Wednesday, 19 April 2017

The Real UK - An Overview

There is so much unfounded sensationalism in the media, which loves change as it gives them something to distort and then they can hook readers with unfounded rhetoric. Business hates change because it means they have to react and manage it with skill. Some leaders in the car industry that act more like drama queens than executives, others use change to justify negative results that would have occurred anyway. So what is really happening in the UK and the car industry? Here is an opinion from myself, an admitted layman.

Bear in mind even with experts there is disagreement. Get two experts together and you will get at least three differing opinions, such is the nature of human prediction.

Overview of the UK economy

We all know that Greece was living beyond its means until one day the lenders said enough. Terms were imposed - for any future assistance to be approved - that would involve belt tightening. That had some effect on the international economic scene, despite Greece's small size.

The UK is doing the same as Greece, not to the same degree but still borrowing to support a lifestyle that it isn't earning enough to pay for itself. Eventually the lenders will get worried about the ability to service the debt and insist on action. Imagine the global impact of the world's 5th largest economy going through that?

Balance of payments

Britain continues to buy too much and export too little. Successive governments have had muddled policies and done little to help. The UK has a currency that is overvalued, hampering exporting and rewarding importing. Most UK residents live in a fool's paradise, buying whatever they want with little or no regard for supporting locally made. Politicians don't want to tell them how things really are because no one likes the bringer of bad news. It's called 'shooting the messenger'.

The effect of Brexit

One effect has been a reduction of the Sterling's value. It was sudden, which wasn't helpful, but it is now valued closer to where it should be. That will make the cost of imports go up over time, provided the currency remains low. It also helps exports as they become cheaper overseas. Prices will go up within the UK as a consequence. So a lower valued currency is one step in improving the balance of trade deficit, but still just one step.

The effect on the UK car market

Car manufacturers who source little or nothing in from the UK with regard to car components will feel it the most. Imported car prices will have to increase, or car companies will have to absorb the difference.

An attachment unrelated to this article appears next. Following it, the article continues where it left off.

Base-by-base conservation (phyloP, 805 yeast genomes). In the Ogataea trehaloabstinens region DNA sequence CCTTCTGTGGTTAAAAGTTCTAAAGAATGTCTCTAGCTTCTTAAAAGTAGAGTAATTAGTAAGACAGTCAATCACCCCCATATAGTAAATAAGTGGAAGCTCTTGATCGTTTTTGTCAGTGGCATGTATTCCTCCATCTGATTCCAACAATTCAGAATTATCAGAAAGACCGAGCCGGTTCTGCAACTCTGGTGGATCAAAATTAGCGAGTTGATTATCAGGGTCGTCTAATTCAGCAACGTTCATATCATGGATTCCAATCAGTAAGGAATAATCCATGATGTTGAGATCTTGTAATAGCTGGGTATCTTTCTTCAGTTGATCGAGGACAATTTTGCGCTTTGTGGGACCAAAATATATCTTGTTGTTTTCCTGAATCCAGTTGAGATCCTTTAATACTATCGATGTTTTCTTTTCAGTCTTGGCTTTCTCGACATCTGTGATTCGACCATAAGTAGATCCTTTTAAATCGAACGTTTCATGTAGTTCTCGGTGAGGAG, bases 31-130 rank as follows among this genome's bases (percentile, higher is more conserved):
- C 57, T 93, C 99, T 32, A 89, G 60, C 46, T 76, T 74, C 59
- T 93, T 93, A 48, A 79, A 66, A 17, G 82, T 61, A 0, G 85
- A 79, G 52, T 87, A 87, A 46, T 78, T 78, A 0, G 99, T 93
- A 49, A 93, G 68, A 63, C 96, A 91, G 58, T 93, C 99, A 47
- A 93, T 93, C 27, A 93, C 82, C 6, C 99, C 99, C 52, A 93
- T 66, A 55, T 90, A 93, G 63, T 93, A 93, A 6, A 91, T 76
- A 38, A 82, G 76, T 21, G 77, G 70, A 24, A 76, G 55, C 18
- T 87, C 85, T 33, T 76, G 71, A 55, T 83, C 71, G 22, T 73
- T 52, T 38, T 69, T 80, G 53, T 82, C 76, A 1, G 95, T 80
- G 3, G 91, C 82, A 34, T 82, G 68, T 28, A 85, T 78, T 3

Making cars in the UK just got a little better. The greater the local content, the better it is. It's not a huge difference, but car makers with slender margins will benefit the most. Locally made cars should be slightly better value in the UK than the importer counterpart but overall cars will cost slightly more.

Is it enough to save the UK economy?

On its own, no. The trade deficit will continue but be a little less extreme. I imagine that UK industry in general isn't prepared or able to take proper advantage. The British car industry should at least become more profitable. Whether it will affect the volume of cars made will depend on how they use the lower value of the currency. A depreciated currency buys time but more needs to be done.

The fly in the ointment

The imponderable at the moment is how the EU and the UK manage the split. If the EU wants to get spiteful and shortsighted, it will try to act punitively. Of course the UK can respond by doing the same but that sounds like no one has learned anything from history. Keeping trade open, even if population movement isn't, will take all the risk away. It comes down to politicians, and that's scary. 

Summary

The UK is not in a good way financially. Brexit should help the situation but politicians can quickly turn it into a mess. In that case everyone loses. Basically, the real UK isn't healthy but will anyone be able to fix things? I have my doubts.

Next how specific car brands will be affected.

I am apolitical so these thoughts are without political agenda.

James May & friends at the MINI plant. This interesting show was seen in NZ.
It should lift UK manufacturing awareness within Britain. I wouldn't want
to buy a car James had been anywhere near though. 

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